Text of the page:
The Independent Parliamentary Standards Authority (Ipsa) has announced 70 politicians have agreed to repay profits from taxpayer-funded homes.
The sums range from a few hundred pounds in some cases to the £81,446 paid by the Welsh Secretary David Jones and the £61,403 returned by DUP East Londonderry MP Gregory Campbell - both for properties in London.
Conservative MP Stewart Jackson has said he is resisting legal action from Ipsa to recover the sums it says he owes, and is mounting his own legal challenge to the watchdog's claim his family home increased in value by 20% at a time when he says house prices in the area were falling.
"Ipsa's legal proceedings are heavy-handed and disproportionate and are clearly intended to bully me into submission.
"The essence of the dispute is my challenge of the valuations of 2010 and 2012.
"Ipsa are seeking a cash sum on a so-called capital gain 'profit' on my family home, in which I live and have not sold.
"The money which Ipsa is demanding retrospectively is more than the total amount I received when I was claiming mortgage interest and the property is now valued at less than we purchased it for in 2005.
"At my own expense, I have paid for an accurate recent expert valuation and I have made a reasonable offer to Ipsa to settle the matter and reduce the legal costs which will have to be met by the taxpayer."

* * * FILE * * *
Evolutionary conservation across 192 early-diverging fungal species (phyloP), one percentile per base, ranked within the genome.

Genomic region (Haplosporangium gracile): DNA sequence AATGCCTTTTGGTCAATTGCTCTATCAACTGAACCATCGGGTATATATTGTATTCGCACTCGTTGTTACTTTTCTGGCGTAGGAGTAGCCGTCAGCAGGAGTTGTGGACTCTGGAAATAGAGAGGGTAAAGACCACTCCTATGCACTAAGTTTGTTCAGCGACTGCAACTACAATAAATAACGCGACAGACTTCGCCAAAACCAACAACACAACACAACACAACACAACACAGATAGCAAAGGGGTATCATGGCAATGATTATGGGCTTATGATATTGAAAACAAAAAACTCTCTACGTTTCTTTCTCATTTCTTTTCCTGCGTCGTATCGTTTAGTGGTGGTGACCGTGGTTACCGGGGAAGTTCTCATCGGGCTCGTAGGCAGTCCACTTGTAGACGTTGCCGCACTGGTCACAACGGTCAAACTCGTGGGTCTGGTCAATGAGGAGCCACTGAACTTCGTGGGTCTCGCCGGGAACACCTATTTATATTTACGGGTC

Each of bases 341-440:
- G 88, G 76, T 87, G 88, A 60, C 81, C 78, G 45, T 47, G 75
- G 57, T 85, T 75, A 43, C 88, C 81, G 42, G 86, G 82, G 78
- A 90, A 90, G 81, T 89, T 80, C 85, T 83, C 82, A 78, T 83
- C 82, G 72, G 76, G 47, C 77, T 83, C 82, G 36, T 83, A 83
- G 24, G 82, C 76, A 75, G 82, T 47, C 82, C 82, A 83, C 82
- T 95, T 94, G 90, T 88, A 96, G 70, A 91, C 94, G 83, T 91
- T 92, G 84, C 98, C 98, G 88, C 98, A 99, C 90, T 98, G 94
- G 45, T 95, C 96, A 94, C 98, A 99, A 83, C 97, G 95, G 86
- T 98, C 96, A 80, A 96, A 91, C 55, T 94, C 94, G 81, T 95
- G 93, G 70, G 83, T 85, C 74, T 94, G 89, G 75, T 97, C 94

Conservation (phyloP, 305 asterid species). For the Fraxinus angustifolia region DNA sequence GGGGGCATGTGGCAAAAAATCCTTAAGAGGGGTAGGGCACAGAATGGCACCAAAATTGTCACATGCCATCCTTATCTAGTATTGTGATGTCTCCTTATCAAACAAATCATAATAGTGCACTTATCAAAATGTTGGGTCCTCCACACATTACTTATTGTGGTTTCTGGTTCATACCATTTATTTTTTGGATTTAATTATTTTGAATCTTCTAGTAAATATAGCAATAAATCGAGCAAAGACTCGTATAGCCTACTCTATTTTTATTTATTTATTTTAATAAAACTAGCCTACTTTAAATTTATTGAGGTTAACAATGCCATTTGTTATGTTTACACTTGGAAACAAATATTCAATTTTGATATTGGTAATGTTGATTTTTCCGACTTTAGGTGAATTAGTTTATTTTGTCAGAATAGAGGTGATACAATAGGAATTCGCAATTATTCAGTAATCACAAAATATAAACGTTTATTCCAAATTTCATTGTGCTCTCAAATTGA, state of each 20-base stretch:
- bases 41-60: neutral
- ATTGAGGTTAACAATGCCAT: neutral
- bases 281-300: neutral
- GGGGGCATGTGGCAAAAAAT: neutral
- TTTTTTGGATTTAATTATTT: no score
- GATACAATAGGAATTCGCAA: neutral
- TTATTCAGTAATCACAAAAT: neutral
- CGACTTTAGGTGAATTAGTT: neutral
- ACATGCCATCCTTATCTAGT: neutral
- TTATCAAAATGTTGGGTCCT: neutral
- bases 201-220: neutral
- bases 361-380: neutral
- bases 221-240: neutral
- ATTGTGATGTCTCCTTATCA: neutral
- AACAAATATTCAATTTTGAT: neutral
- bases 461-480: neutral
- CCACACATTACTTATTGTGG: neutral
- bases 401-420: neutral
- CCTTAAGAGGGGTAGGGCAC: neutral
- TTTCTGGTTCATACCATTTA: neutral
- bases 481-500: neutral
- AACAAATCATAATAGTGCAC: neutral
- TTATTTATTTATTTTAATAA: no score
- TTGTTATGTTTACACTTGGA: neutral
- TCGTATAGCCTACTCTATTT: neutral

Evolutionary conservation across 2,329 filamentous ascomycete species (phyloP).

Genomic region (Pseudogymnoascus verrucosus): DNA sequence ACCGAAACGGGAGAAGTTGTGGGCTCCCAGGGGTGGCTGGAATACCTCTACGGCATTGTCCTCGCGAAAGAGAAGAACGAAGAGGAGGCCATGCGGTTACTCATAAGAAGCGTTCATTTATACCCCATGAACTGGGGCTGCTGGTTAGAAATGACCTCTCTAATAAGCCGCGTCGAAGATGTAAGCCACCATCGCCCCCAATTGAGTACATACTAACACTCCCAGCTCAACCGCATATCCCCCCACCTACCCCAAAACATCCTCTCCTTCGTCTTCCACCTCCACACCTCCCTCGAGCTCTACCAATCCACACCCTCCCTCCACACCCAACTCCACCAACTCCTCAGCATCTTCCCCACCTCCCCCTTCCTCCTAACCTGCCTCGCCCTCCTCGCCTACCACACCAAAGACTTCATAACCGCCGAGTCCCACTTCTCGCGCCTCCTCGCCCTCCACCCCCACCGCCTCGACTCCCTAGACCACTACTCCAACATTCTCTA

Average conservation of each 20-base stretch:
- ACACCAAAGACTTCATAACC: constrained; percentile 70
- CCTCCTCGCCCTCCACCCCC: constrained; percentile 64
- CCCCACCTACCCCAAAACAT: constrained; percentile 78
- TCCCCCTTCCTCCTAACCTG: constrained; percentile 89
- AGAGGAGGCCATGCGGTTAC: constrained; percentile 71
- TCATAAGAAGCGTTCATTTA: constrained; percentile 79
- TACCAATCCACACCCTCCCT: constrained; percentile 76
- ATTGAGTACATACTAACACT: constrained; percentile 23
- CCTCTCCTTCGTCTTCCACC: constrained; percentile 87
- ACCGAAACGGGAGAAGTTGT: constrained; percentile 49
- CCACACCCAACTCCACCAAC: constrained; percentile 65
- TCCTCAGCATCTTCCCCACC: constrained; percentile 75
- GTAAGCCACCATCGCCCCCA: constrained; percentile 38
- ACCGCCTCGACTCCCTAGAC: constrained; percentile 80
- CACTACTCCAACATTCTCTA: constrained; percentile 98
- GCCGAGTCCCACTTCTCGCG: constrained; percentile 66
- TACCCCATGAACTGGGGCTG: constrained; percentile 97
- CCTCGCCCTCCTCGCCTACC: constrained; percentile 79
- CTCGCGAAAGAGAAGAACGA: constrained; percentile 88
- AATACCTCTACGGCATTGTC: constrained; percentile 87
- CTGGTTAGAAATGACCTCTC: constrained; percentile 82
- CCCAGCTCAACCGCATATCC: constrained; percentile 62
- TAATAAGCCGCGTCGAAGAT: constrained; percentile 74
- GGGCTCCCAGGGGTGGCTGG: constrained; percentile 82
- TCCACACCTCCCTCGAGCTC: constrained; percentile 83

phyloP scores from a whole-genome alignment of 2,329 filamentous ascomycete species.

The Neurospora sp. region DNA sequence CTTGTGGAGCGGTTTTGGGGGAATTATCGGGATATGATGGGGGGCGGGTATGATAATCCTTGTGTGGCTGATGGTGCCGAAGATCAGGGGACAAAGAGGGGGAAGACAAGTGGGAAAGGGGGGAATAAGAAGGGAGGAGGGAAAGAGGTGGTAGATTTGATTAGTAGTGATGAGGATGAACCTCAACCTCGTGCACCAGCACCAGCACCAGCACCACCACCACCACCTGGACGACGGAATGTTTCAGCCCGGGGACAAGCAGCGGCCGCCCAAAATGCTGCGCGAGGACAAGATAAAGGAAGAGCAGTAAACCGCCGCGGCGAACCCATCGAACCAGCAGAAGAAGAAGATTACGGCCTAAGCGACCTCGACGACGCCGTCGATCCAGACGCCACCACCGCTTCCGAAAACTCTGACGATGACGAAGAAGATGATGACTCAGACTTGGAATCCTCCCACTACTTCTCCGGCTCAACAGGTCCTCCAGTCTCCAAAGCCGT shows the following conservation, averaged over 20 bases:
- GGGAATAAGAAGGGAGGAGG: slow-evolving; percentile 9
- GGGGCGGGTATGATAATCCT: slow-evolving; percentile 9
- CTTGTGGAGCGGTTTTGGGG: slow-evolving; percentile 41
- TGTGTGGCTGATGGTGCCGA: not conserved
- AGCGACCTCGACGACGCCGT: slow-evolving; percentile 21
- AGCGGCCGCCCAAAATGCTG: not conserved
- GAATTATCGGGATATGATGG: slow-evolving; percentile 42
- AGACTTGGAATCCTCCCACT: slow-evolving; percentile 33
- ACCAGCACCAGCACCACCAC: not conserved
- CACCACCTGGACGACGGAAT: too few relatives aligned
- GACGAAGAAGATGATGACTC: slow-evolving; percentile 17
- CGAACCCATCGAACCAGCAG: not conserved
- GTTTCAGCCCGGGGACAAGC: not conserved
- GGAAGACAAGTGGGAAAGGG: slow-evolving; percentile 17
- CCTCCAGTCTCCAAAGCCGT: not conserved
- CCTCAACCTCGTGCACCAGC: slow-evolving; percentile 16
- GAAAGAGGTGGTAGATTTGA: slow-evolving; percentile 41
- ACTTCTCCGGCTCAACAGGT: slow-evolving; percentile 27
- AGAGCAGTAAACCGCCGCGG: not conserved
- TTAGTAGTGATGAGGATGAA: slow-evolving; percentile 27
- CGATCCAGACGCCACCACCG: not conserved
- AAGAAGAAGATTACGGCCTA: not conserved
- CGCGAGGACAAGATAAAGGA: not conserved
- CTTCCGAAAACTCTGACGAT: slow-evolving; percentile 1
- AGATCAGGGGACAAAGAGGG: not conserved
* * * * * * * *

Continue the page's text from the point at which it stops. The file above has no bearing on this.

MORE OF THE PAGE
Peterborough MP Stewart Jackson is being sued by the parliamentary watchdog for not paying back £54,000, which they say he owes. Now the IPSA has issued High Court proceedings.
It calculated that Mr Jackson owes the capital gains on his 2nd home between 2010 and 2012. In a statement, the MP says the legal proceedings are heavy handed and disproportionate and that the property is now worth less than when he bought it.
The identities of 51 MPs' landlords have been kept secret on security grounds.
The expenses watchdog published a list of landlords who are paid taxpayer-funded rent by MPs after a freedom of information request. The release showed that a number of MPs rent their properties to fellow MPs or peers.
The Independent Parliamentary Standards Authority (Ipsa) did not include 51 of the 320 MPs who claim rental expenses after complaints that publishing their landlord's names would present a security risk.
Details had been removed where an MP or landlord had shown the information that could lead to their address being identified.